• Persistent cross-site scripting (XSS) vulnerabilities in publicly accessible portions of the plugin
  • Cross-site request forgery (CSRF) vulnerabilities in the admin portion of plugins
  • SQL injection vulnerabilities (the code that handles requests to the database)
  • Reflected cross-site scripting (XSS) vulnerabilities
  • Lack of protection against unintended direct access of PHP files

Results

During the review we only found one minor issue:

Lack of Protection Against Direct Access to Files

Numerous .php files that look like they are not intended to be accessed directly are lacking code at the beginning of the file to restrict direct access to the files. In the files we looked over we didn’t see anything that could be exploited due to that.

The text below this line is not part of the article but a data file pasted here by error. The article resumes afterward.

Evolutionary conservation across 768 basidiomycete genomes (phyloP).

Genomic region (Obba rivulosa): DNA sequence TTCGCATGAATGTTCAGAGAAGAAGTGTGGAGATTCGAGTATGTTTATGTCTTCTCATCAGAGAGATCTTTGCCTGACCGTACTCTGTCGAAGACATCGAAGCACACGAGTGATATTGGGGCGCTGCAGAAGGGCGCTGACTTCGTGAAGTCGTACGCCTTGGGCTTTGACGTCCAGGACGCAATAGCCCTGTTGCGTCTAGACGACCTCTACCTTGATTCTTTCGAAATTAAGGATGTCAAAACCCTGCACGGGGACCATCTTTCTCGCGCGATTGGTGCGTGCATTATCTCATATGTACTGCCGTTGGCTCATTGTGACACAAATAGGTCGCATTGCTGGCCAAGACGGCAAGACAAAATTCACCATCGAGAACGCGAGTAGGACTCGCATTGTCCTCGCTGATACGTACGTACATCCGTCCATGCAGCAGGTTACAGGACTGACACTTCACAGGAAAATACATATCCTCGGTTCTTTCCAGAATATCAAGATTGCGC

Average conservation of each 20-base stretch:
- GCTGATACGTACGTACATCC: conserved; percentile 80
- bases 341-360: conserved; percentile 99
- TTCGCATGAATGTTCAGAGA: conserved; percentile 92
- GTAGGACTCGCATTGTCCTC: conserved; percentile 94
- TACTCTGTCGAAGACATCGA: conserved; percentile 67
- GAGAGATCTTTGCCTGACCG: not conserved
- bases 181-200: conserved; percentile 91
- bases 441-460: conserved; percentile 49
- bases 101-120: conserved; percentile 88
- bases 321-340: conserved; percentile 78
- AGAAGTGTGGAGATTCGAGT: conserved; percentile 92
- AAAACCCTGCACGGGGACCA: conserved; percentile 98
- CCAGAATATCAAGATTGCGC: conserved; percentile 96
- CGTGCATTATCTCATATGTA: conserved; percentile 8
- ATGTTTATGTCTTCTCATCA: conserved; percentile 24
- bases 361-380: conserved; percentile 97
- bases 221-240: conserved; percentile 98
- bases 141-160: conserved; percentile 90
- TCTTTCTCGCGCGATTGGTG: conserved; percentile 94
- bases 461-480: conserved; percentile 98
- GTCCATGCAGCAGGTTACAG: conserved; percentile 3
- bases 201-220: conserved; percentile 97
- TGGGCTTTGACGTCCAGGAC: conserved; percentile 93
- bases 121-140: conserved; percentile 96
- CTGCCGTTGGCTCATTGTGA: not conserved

31 Mar

WordPress Plugin Security Review: Easy Digital Downloads

For our fifth security review of a plugin based on the voting of our customers, we reviewed the plugin Easy Digital Downloads.

If you are not yet a customer of the service you can currently try it free for your first month and then start suggesting and voting on plugins to get security reviews after your first payment for the service. For those already using the service that haven’t already suggested and voted for plugins you can start doing that here.

The review was done on version 2.7.4 of Easy Digital Downloads. We checked for the following issues:

  • Insecure file upload handling (this is the cause of the most exploited type of vulnerability, arbitrary file upload)
  • Deserialization of untrusted data
  • Security issues with functions accessible through WordPress’ AJAX functionality (those are a common source of disclosed vulnerabilities these days)